Cat Wizard won the competition Båtsj today. It had a setup similar to Game Chef: make a playable roleplaying game in a week.

As one of the authors, together with Trond Ivar Hansen, I must admit I don’t really think we delivered that. But it’s a nice concept sketch, with some good ideas we might develop further someday.

It’s the first time in a couple of years we’ve had a competition like this locally. Michael Stensen Sollien ran the R.I.S.K competition for about ten years, the last time was in 2013. It resulted in some of the earlier games you find on this blog, and created a good creative buzz in our tiny community of game designers.

Båtsj, this year’s new competition, was hosted by Christine Vean and the Facebook group 6 games were delivered by the deadline. By way of comparison, the recent international #Threeforged contest had 102 contributions. And the annual international Game Chef now runs parallel competitions in several languages.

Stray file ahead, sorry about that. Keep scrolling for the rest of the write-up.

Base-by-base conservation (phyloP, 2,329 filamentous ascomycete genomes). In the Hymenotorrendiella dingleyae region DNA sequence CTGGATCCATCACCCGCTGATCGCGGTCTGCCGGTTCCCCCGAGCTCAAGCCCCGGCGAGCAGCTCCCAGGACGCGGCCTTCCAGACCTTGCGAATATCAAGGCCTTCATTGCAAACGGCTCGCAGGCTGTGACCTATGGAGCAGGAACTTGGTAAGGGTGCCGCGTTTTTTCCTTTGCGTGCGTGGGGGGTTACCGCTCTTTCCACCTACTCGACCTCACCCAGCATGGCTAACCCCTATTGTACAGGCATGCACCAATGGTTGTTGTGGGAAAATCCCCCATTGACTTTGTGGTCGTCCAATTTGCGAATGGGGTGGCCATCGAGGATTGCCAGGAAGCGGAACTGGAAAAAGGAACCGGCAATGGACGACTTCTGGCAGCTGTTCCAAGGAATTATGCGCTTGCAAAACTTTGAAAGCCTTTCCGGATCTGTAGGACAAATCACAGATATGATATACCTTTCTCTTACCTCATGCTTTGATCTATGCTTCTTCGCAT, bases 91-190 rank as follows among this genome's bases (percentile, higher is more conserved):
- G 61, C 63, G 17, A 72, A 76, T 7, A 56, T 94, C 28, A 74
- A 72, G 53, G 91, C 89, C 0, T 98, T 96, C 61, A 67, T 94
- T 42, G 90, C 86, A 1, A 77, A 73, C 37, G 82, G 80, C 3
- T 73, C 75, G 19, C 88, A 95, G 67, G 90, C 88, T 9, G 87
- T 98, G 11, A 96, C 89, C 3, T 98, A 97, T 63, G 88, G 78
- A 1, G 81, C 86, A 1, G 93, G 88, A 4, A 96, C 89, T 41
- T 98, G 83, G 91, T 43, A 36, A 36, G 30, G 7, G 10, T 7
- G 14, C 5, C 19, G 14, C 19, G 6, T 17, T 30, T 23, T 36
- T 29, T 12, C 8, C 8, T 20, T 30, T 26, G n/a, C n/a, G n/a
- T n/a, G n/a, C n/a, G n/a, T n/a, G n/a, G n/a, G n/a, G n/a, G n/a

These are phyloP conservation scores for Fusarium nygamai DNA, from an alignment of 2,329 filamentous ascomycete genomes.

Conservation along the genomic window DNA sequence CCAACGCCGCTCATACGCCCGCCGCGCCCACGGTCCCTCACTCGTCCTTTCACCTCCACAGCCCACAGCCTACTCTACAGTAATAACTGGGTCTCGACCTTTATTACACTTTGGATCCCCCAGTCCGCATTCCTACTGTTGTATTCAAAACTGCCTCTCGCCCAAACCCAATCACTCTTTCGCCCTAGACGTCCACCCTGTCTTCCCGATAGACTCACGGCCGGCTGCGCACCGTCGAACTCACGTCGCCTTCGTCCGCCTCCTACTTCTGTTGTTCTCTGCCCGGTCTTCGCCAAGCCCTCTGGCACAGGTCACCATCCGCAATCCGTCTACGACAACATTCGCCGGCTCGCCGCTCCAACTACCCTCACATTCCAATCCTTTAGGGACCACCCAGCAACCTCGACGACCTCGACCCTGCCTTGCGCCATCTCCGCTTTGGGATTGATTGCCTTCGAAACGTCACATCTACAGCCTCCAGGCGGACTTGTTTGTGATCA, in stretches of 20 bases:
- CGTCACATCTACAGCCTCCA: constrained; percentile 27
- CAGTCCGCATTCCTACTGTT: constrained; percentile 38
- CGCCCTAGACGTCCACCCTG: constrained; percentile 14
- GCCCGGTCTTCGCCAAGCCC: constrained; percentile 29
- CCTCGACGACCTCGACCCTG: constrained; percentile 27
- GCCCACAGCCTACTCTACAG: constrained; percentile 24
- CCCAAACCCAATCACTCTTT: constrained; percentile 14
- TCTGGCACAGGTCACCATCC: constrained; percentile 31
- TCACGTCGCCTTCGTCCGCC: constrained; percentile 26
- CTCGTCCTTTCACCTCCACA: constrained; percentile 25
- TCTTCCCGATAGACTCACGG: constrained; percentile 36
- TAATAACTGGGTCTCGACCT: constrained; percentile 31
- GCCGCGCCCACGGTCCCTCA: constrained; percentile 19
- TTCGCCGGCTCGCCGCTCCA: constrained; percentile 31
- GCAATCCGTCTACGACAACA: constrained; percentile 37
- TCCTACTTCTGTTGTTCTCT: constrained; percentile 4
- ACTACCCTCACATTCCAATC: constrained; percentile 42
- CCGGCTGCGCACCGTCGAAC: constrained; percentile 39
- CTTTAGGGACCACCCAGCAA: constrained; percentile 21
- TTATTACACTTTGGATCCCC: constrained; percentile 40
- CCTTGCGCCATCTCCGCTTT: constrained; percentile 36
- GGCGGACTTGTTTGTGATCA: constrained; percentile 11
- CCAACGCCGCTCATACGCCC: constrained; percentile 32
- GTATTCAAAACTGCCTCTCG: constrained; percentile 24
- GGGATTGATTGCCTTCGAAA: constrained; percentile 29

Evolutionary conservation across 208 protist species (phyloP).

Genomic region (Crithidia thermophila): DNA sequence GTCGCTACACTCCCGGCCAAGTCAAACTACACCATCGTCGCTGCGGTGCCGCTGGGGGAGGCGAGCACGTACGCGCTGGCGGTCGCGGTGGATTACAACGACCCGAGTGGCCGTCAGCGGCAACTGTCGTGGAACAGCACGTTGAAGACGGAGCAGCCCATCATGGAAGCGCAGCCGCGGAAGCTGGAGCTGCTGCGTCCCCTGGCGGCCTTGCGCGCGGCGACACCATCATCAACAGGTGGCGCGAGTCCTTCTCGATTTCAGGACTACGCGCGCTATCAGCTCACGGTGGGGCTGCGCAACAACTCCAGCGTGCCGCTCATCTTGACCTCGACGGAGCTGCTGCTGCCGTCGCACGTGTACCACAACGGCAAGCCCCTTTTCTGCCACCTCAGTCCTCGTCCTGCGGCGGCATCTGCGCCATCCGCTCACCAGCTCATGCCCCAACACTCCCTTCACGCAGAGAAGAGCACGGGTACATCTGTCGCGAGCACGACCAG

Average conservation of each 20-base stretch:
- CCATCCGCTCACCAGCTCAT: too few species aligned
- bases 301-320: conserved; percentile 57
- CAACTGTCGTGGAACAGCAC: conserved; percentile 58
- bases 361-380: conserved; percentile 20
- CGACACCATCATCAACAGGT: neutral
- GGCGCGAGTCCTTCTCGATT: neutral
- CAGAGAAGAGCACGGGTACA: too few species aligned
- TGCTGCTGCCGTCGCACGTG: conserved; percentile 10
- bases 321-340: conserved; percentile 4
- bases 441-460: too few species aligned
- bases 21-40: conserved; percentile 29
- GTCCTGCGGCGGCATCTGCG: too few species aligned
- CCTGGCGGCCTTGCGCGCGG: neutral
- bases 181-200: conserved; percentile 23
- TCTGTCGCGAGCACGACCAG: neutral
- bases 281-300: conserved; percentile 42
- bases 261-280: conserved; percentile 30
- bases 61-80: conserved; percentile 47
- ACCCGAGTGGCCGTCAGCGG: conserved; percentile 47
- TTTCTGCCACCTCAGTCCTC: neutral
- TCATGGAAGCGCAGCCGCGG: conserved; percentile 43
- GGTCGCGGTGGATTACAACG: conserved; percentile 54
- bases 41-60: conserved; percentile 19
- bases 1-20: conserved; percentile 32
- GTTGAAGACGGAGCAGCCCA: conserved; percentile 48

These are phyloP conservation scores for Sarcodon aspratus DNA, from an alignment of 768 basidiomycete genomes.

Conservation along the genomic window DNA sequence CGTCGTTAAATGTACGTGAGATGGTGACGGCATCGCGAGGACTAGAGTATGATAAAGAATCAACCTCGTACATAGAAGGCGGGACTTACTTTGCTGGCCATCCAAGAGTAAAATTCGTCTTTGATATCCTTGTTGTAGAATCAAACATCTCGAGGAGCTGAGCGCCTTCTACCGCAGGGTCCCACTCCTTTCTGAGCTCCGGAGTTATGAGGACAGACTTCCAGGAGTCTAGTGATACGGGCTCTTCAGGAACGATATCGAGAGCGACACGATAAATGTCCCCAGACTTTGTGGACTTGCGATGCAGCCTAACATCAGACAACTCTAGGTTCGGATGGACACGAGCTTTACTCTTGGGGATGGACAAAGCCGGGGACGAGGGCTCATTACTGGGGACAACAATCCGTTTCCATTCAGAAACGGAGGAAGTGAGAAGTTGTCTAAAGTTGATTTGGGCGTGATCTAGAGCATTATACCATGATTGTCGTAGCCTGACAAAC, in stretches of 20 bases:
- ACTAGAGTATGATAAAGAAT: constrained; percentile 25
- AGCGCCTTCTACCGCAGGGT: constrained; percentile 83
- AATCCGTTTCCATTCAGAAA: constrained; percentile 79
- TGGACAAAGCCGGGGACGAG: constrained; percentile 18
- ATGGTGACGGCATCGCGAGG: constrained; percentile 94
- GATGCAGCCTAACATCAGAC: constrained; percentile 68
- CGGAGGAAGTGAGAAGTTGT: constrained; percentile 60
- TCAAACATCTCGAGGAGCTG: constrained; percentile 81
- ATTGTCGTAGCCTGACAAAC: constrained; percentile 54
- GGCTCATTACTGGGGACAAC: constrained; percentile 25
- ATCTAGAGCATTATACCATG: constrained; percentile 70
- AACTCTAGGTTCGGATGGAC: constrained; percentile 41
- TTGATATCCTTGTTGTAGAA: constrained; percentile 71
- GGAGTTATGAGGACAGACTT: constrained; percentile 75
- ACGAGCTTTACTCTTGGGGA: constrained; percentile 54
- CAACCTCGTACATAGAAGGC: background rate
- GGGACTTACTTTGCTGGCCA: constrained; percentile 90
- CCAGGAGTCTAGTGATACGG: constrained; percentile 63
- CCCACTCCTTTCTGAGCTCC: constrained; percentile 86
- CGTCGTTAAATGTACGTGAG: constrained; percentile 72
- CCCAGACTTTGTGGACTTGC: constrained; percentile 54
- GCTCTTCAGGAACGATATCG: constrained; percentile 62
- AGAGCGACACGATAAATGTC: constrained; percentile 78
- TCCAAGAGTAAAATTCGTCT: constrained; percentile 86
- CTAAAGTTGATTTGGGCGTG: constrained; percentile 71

For Båtsj, the games could be written in any of the Scandinavian languages or English. The winner, Cat Wizard, happened to be one of two English contributions. The other one was Bunker 13 by Wilhelm Person. The experienced Swedish game designer has promised he’ll develop the concept further in the coming months. Check out his contribution here.

It was fun and frustrating to try out this kind of challenge again, and I really liked the buzz it created in our teeny tiny scene. Just like the good old days.

Event cards for A Depressive Game of Swedish Realism

An Itras By hack

You draw an event card when the game master instructs you to do so. You, as player, interpret the card. If you interpret it wrong, the game master will take away your character sheet and write some illegible numbers on it.


Forgot to take your pills? One of your character’s diagnoses kicks in. Describe how it affects the situation.

Silence is a blessing. Words seem meaningless. You could talk, you just don’t want to.